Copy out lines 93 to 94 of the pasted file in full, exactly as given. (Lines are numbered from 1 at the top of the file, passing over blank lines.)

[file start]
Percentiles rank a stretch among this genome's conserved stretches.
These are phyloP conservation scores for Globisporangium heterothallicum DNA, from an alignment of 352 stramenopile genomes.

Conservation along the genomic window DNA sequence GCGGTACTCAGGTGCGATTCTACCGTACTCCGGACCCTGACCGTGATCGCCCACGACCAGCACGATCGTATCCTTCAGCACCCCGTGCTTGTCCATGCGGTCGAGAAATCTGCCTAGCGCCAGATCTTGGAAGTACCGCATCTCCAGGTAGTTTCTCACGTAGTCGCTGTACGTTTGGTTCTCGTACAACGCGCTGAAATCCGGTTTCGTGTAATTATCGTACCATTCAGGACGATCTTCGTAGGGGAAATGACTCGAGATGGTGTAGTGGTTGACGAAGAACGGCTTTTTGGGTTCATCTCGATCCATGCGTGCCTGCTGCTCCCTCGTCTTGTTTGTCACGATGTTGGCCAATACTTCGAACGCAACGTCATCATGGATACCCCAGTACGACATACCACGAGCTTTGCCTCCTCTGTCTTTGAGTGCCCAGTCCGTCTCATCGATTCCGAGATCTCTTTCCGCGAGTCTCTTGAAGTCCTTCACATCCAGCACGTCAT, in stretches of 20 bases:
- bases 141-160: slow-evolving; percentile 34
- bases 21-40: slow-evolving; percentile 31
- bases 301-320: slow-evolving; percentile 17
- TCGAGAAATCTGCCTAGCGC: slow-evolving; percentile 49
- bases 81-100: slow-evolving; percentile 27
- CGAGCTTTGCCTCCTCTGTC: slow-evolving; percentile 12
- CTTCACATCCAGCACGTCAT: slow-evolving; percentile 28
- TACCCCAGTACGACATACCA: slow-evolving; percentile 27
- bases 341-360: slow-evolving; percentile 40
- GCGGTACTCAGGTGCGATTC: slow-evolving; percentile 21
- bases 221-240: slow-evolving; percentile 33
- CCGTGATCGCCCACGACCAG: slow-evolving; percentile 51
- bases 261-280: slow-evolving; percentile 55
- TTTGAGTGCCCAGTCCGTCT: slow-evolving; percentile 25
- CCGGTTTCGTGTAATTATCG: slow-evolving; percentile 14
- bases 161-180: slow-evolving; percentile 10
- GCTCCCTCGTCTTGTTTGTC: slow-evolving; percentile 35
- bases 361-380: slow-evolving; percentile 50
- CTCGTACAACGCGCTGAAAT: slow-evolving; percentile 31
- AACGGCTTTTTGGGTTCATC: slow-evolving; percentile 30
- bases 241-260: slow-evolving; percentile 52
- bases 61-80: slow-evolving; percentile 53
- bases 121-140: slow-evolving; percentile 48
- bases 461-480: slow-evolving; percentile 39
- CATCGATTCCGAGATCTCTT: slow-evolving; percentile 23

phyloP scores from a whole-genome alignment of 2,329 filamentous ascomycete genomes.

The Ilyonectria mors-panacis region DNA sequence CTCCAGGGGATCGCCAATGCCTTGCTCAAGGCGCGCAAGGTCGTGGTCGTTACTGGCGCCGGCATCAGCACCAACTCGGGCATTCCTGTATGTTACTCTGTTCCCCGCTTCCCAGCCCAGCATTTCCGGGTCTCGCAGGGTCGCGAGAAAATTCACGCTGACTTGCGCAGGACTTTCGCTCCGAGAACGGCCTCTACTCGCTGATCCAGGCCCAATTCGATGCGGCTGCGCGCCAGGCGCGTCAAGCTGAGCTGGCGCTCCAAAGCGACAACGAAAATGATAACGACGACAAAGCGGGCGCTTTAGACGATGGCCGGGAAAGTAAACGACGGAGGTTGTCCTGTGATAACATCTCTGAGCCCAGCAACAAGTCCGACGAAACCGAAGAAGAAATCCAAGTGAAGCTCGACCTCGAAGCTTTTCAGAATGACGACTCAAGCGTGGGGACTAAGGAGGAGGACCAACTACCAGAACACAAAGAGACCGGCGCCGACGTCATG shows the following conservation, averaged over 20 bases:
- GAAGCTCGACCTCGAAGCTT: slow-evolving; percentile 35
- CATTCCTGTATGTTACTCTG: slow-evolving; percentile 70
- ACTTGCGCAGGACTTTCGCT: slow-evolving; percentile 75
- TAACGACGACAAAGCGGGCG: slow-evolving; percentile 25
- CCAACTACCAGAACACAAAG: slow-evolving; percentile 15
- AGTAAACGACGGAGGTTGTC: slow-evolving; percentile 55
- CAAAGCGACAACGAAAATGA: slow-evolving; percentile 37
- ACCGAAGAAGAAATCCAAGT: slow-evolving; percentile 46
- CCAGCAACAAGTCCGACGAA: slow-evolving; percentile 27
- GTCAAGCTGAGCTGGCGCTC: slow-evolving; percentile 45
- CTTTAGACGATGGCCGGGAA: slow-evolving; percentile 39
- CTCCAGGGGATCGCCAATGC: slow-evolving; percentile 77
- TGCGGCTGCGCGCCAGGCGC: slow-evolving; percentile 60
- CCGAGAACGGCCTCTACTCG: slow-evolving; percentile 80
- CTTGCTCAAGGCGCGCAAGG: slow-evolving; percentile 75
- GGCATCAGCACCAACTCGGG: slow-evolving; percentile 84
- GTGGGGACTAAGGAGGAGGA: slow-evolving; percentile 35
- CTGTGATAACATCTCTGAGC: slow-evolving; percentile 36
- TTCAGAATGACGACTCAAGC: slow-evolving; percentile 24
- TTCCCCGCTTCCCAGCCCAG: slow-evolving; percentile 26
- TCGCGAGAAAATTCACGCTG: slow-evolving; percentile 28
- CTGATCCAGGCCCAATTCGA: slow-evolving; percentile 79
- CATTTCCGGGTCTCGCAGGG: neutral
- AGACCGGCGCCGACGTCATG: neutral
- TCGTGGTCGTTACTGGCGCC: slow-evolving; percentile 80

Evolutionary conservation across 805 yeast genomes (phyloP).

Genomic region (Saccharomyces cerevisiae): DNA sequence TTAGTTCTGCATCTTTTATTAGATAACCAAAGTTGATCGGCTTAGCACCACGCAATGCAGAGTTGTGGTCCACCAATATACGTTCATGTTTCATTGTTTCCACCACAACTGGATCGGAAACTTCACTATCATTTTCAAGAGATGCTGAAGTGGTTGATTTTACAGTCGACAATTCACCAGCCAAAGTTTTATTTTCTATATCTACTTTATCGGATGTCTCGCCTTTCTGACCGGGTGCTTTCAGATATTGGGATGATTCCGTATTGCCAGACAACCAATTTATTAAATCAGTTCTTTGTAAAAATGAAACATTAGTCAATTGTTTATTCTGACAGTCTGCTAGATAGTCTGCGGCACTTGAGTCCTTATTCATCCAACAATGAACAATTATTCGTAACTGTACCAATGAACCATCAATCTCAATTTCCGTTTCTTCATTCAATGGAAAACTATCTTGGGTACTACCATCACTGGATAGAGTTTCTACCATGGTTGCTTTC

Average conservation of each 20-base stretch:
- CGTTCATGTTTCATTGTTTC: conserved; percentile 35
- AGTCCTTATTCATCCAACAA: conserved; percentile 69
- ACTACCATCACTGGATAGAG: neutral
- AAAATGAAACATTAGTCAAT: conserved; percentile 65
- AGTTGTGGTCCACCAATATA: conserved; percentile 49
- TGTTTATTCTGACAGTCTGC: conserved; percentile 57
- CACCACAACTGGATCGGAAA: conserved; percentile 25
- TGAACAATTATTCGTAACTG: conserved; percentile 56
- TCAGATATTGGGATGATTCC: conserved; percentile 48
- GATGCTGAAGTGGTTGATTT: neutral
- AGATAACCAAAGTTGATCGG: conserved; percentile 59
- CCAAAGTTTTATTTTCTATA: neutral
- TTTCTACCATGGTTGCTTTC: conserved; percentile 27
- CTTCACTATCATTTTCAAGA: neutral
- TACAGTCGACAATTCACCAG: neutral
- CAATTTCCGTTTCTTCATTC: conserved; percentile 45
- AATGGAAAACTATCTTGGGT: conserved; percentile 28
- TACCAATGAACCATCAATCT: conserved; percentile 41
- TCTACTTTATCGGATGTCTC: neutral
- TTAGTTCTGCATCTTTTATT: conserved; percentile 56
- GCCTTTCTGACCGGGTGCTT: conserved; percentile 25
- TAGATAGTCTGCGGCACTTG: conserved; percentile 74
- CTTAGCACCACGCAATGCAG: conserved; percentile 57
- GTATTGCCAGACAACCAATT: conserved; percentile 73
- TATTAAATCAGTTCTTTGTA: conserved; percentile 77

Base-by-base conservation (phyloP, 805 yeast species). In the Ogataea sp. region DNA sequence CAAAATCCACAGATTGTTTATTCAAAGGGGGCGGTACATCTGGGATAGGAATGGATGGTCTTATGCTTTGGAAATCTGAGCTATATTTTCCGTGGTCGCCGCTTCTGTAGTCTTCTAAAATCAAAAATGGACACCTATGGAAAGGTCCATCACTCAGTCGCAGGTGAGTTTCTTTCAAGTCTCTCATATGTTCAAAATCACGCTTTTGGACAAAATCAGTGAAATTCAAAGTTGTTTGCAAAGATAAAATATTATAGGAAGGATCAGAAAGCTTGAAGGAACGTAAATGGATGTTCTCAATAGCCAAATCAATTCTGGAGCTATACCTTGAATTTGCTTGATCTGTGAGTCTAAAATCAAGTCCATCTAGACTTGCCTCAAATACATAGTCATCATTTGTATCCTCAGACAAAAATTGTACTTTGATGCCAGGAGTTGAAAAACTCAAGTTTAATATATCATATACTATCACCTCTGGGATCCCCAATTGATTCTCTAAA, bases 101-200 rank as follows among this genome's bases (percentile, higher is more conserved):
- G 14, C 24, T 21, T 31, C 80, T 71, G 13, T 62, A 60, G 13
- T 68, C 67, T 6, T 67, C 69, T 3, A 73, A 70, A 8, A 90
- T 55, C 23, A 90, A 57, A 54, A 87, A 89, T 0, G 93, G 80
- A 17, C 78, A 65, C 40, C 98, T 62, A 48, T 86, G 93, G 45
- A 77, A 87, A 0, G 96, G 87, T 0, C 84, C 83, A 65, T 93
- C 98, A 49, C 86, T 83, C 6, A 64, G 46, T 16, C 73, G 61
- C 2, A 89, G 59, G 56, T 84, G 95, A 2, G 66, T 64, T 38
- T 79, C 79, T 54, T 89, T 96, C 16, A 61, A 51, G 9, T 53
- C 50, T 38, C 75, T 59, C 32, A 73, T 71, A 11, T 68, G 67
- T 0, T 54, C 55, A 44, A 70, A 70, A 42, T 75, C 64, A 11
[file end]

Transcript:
- C 50, T 38, C 75, T 59, C 32, A 73, T 71, A 11, T 68, G 67
- T 0, T 54, C 55, A 44, A 70, A 70, A 42, T 75, C 64, A 11